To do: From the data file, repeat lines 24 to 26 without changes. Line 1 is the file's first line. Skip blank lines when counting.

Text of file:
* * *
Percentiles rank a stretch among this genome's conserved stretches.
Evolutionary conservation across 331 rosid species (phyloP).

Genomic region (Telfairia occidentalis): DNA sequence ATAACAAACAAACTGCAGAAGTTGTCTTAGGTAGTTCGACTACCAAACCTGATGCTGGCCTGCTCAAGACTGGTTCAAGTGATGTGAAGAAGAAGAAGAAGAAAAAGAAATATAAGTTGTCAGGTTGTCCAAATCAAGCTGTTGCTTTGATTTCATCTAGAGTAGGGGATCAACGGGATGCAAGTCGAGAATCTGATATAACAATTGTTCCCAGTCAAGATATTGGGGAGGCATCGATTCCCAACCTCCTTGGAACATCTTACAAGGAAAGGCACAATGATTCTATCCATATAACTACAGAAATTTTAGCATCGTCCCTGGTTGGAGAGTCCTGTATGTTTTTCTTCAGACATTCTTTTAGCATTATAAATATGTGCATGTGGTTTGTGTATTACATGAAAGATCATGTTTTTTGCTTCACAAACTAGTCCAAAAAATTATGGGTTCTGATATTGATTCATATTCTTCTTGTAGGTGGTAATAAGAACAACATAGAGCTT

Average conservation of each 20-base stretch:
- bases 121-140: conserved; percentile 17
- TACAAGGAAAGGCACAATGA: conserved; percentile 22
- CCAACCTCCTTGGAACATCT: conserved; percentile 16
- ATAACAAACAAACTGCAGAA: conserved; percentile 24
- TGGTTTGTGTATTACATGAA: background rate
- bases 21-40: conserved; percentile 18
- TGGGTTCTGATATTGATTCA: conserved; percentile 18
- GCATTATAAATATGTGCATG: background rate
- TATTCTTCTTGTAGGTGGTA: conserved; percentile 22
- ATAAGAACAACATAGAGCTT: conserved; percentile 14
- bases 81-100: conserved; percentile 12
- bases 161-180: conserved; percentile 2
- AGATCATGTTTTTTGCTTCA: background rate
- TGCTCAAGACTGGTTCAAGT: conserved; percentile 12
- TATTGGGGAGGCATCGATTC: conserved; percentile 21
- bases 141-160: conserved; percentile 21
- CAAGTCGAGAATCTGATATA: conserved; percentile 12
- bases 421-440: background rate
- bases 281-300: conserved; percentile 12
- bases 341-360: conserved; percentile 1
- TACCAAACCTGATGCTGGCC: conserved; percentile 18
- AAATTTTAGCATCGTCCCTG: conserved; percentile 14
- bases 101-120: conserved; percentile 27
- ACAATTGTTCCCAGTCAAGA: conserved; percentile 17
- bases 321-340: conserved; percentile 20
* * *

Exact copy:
- bases 341-360: conserved; percentile 1
- TACCAAACCTGATGCTGGCC: conserved; percentile 18
- AAATTTTAGCATCGTCCCTG: conserved; percentile 14